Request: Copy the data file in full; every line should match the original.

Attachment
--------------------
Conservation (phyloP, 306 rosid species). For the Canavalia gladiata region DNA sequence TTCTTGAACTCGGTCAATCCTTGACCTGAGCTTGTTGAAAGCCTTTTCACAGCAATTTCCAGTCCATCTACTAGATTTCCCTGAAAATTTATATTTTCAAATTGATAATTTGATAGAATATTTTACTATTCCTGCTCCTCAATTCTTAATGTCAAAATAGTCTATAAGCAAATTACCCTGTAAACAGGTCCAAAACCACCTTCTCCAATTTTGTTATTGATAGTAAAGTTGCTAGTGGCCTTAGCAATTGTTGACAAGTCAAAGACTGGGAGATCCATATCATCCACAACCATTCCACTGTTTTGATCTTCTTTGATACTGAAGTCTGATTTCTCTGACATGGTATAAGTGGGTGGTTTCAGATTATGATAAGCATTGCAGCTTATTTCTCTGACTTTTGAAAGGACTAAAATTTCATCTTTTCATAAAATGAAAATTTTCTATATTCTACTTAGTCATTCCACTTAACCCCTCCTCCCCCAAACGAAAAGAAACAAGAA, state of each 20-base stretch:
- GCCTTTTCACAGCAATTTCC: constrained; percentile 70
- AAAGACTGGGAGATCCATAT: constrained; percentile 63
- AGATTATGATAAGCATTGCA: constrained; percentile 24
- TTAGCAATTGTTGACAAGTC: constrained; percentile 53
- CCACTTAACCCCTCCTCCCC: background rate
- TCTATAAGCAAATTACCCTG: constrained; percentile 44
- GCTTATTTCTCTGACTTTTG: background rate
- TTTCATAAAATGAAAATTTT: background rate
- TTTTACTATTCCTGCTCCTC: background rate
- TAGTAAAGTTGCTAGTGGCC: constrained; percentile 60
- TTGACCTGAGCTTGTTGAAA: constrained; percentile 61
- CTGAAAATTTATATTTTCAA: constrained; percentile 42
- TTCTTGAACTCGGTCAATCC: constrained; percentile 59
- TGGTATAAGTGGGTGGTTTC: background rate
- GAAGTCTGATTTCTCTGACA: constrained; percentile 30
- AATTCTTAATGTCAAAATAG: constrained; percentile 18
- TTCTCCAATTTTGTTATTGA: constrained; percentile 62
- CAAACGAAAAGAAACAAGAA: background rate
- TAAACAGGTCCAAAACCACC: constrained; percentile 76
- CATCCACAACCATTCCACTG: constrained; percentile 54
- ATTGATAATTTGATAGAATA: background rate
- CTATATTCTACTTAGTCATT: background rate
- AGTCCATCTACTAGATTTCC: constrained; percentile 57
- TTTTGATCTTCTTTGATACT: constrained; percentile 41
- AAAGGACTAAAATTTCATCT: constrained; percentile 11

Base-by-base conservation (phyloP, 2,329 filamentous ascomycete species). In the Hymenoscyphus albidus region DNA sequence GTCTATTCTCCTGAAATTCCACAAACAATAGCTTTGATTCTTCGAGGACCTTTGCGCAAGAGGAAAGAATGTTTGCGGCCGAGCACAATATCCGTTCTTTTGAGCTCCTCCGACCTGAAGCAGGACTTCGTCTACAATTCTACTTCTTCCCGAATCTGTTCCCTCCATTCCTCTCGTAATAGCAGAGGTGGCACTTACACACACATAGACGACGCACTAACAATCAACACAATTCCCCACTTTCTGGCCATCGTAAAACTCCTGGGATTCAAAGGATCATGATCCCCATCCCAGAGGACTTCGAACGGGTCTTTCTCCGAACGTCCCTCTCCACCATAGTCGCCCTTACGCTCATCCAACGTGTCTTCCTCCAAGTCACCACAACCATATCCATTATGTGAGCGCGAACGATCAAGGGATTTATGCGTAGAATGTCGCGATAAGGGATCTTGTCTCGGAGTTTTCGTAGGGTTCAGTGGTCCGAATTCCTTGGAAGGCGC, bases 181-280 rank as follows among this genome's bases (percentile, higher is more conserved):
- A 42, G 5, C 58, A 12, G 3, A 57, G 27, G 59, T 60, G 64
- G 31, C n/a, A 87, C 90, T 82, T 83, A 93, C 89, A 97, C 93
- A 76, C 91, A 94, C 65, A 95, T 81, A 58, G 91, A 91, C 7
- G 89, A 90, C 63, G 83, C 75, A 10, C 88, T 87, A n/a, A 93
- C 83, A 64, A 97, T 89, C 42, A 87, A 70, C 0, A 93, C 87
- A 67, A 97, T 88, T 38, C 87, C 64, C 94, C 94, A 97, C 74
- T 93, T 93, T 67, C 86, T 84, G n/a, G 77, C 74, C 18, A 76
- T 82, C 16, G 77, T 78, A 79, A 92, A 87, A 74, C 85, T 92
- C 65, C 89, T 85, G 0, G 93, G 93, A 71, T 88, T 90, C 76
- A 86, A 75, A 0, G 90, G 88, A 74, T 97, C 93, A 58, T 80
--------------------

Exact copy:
Conservation (phyloP, 306 rosid species). For the Canavalia gladiata region DNA sequence TTCTTGAACTCGGTCAATCCTTGACCTGAGCTTGTTGAAAGCCTTTTCACAGCAATTTCCAGTCCATCTACTAGATTTCCCTGAAAATTTATATTTTCAAATTGATAATTTGATAGAATATTTTACTATTCCTGCTCCTCAATTCTTAATGTCAAAATAGTCTATAAGCAAATTACCCTGTAAACAGGTCCAAAACCACCTTCTCCAATTTTGTTATTGATAGTAAAGTTGCTAGTGGCCTTAGCAATTGTTGACAAGTCAAAGACTGGGAGATCCATATCATCCACAACCATTCCACTGTTTTGATCTTCTTTGATACTGAAGTCTGATTTCTCTGACATGGTATAAGTGGGTGGTTTCAGATTATGATAAGCATTGCAGCTTATTTCTCTGACTTTTGAAAGGACTAAAATTTCATCTTTTCATAAAATGAAAATTTTCTATATTCTACTTAGTCATTCCACTTAACCCCTCCTCCCCCAAACGAAAAGAAACAAGAA, state of each 20-base stretch:
- GCCTTTTCACAGCAATTTCC: constrained; percentile 70
- AAAGACTGGGAGATCCATAT: constrained; percentile 63
- AGATTATGATAAGCATTGCA: constrained; percentile 24
- TTAGCAATTGTTGACAAGTC: constrained; percentile 53
- CCACTTAACCCCTCCTCCCC: background rate
- TCTATAAGCAAATTACCCTG: constrained; percentile 44
- GCTTATTTCTCTGACTTTTG: background rate
- TTTCATAAAATGAAAATTTT: background rate
- TTTTACTATTCCTGCTCCTC: background rate
- TAGTAAAGTTGCTAGTGGCC: constrained; percentile 60
- TTGACCTGAGCTTGTTGAAA: constrained; percentile 61
- CTGAAAATTTATATTTTCAA: constrained; percentile 42
- TTCTTGAACTCGGTCAATCC: constrained; percentile 59
- TGGTATAAGTGGGTGGTTTC: background rate
- GAAGTCTGATTTCTCTGACA: constrained; percentile 30
- AATTCTTAATGTCAAAATAG: constrained; percentile 18
- TTCTCCAATTTTGTTATTGA: constrained; percentile 62
- CAAACGAAAAGAAACAAGAA: background rate
- TAAACAGGTCCAAAACCACC: constrained; percentile 76
- CATCCACAACCATTCCACTG: constrained; percentile 54
- ATTGATAATTTGATAGAATA: background rate
- CTATATTCTACTTAGTCATT: background rate
- AGTCCATCTACTAGATTTCC: constrained; percentile 57
- TTTTGATCTTCTTTGATACT: constrained; percentile 41
- AAAGGACTAAAATTTCATCT: constrained; percentile 11

Base-by-base conservation (phyloP, 2,329 filamentous ascomycete species). In the Hymenoscyphus albidus region DNA sequence GTCTATTCTCCTGAAATTCCACAAACAATAGCTTTGATTCTTCGAGGACCTTTGCGCAAGAGGAAAGAATGTTTGCGGCCGAGCACAATATCCGTTCTTTTGAGCTCCTCCGACCTGAAGCAGGACTTCGTCTACAATTCTACTTCTTCCCGAATCTGTTCCCTCCATTCCTCTCGTAATAGCAGAGGTGGCACTTACACACACATAGACGACGCACTAACAATCAACACAATTCCCCACTTTCTGGCCATCGTAAAACTCCTGGGATTCAAAGGATCATGATCCCCATCCCAGAGGACTTCGAACGGGTCTTTCTCCGAACGTCCCTCTCCACCATAGTCGCCCTTACGCTCATCCAACGTGTCTTCCTCCAAGTCACCACAACCATATCCATTATGTGAGCGCGAACGATCAAGGGATTTATGCGTAGAATGTCGCGATAAGGGATCTTGTCTCGGAGTTTTCGTAGGGTTCAGTGGTCCGAATTCCTTGGAAGGCGC, bases 181-280 rank as follows among this genome's bases (percentile, higher is more conserved):
- A 42, G 5, C 58, A 12, G 3, A 57, G 27, G 59, T 60, G 64
- G 31, C n/a, A 87, C 90, T 82, T 83, A 93, C 89, A 97, C 93
- A 76, C 91, A 94, C 65, A 95, T 81, A 58, G 91, A 91, C 7
- G 89, A 90, C 63, G 83, C 75, A 10, C 88, T 87, A n/a, A 93
- C 83, A 64, A 97, T 89, C 42, A 87, A 70, C 0, A 93, C 87
- A 67, A 97, T 88, T 38, C 87, C 64, C 94, C 94, A 97, C 74
- T 93, T 93, T 67, C 86, T 84, G n/a, G 77, C 74, C 18, A 76
- T 82, C 16, G 77, T 78, A 79, A 92, A 87, A 74, C 85, T 92
- C 65, C 89, T 85, G 0, G 93, G 93, A 71, T 88, T 90, C 76
- A 86, A 75, A 0, G 90, G 88, A 74, T 97, C 93, A 58, T 80